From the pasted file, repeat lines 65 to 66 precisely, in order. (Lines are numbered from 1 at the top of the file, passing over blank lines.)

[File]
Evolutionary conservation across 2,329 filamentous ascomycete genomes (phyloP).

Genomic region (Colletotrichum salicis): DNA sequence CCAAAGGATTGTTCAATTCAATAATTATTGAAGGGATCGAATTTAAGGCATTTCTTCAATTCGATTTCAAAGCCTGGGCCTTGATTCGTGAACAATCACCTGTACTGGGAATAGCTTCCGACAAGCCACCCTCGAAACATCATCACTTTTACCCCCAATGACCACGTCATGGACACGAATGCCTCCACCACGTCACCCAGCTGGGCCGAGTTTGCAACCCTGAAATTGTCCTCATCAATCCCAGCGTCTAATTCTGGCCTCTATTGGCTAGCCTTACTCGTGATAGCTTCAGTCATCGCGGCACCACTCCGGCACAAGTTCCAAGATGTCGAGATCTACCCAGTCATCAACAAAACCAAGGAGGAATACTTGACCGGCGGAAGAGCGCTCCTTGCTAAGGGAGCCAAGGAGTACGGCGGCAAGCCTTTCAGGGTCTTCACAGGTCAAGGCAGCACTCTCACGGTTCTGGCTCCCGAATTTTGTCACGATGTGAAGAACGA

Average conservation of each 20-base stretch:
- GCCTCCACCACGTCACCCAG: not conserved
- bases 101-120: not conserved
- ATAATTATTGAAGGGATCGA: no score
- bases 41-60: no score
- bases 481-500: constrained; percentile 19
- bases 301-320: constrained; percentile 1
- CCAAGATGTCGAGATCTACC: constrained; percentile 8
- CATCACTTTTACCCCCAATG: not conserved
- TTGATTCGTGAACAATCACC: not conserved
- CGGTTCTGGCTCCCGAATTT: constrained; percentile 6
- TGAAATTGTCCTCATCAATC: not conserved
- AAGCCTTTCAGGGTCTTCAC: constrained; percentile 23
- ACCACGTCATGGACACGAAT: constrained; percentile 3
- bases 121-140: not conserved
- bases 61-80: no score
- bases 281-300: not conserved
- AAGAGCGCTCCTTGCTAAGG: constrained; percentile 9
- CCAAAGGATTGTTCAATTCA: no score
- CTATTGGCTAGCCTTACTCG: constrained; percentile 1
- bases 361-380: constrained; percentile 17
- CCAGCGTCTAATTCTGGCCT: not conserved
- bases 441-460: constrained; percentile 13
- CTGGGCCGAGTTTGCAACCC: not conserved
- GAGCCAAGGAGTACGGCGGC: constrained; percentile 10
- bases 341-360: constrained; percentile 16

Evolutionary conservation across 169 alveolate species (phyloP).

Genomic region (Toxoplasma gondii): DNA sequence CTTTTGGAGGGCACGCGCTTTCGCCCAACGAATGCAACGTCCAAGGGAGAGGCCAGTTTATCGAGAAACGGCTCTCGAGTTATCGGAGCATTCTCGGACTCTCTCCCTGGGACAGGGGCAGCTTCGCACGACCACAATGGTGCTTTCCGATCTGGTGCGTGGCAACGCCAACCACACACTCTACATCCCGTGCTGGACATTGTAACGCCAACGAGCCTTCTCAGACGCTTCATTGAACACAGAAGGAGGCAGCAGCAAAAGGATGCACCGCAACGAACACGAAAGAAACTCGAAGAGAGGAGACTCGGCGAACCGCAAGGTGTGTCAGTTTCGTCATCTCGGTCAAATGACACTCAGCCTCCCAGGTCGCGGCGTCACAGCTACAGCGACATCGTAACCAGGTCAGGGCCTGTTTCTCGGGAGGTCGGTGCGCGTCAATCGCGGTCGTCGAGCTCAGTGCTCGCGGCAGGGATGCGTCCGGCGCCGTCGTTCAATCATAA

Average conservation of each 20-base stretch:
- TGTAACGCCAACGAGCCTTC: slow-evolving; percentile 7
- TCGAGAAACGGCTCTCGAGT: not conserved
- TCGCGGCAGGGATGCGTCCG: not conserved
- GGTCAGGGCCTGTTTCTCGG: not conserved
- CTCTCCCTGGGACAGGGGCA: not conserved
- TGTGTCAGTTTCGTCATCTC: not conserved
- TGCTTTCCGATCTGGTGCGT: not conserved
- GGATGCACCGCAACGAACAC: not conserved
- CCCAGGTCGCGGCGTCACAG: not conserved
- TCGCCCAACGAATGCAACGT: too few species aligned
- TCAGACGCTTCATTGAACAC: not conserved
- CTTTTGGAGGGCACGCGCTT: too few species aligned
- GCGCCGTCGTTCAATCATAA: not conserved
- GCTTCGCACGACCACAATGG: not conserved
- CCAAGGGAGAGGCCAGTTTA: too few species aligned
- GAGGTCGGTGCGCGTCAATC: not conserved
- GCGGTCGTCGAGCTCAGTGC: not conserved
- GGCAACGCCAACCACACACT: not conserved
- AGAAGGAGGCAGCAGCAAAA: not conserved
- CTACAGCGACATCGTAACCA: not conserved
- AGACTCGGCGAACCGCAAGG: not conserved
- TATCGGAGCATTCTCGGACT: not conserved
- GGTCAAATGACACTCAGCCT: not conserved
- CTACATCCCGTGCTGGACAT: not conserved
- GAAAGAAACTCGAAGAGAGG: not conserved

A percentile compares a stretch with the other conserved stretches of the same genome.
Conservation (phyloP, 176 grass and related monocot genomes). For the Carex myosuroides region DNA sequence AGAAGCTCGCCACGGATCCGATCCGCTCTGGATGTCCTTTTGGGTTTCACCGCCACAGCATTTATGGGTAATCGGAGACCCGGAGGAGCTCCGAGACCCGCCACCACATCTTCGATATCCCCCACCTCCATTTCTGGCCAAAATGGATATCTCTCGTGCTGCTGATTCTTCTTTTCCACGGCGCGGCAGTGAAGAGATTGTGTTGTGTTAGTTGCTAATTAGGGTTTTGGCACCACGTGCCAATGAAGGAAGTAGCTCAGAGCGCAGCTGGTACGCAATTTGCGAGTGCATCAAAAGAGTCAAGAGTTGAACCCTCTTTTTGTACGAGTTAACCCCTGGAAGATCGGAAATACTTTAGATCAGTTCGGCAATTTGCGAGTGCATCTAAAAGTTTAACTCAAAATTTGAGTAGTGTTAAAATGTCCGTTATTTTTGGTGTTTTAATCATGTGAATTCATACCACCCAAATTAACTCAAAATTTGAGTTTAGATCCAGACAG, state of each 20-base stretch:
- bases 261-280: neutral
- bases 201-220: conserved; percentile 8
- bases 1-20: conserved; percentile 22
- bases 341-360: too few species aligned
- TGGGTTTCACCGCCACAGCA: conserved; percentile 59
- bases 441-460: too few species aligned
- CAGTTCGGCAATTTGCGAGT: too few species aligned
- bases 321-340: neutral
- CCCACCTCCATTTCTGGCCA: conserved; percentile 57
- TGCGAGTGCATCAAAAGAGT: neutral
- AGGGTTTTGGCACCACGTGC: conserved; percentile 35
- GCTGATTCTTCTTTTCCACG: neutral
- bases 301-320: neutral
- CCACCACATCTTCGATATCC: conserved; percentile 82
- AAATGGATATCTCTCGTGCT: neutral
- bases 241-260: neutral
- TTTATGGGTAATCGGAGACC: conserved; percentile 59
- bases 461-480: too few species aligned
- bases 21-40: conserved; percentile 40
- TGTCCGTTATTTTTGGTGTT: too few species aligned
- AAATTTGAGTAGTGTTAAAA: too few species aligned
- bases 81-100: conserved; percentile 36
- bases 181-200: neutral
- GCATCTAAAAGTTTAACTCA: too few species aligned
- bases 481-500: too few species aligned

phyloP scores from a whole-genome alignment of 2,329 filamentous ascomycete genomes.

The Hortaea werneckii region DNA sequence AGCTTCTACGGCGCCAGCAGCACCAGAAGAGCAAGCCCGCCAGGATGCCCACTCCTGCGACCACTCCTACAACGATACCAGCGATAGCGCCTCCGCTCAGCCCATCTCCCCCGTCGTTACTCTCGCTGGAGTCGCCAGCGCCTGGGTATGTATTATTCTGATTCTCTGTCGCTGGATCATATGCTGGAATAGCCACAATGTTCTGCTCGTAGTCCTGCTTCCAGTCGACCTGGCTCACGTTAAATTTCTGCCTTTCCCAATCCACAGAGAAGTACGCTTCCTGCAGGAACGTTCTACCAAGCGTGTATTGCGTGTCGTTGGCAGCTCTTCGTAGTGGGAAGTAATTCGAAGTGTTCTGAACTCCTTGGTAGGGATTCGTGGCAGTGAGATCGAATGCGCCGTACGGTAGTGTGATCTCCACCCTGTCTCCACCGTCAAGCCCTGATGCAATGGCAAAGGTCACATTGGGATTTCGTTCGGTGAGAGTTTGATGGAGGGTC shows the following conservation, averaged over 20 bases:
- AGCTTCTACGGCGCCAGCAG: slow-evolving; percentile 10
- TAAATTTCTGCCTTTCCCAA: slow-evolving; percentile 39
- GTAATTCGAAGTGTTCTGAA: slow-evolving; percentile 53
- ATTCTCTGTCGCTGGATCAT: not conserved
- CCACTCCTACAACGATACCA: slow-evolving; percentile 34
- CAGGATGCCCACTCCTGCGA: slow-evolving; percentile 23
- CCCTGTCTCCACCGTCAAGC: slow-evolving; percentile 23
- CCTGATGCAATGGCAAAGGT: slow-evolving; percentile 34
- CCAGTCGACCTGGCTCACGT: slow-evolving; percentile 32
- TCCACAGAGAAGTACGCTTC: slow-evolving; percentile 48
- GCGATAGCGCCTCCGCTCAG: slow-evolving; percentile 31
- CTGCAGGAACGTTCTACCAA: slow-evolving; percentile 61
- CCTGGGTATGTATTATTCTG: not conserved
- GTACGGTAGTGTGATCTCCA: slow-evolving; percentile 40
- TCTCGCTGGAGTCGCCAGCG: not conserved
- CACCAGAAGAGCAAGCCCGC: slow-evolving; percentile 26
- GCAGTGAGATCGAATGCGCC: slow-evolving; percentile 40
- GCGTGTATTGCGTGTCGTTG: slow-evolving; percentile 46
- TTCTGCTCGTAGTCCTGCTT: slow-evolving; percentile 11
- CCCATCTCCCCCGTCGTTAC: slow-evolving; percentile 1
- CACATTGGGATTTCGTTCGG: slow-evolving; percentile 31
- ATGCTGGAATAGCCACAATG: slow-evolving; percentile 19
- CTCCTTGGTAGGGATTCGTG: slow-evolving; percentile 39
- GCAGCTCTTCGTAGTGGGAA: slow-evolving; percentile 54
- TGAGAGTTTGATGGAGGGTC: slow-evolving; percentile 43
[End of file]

- CAGTTCGGCAATTTGCGAGT: too few species aligned
- bases 321-340: neutral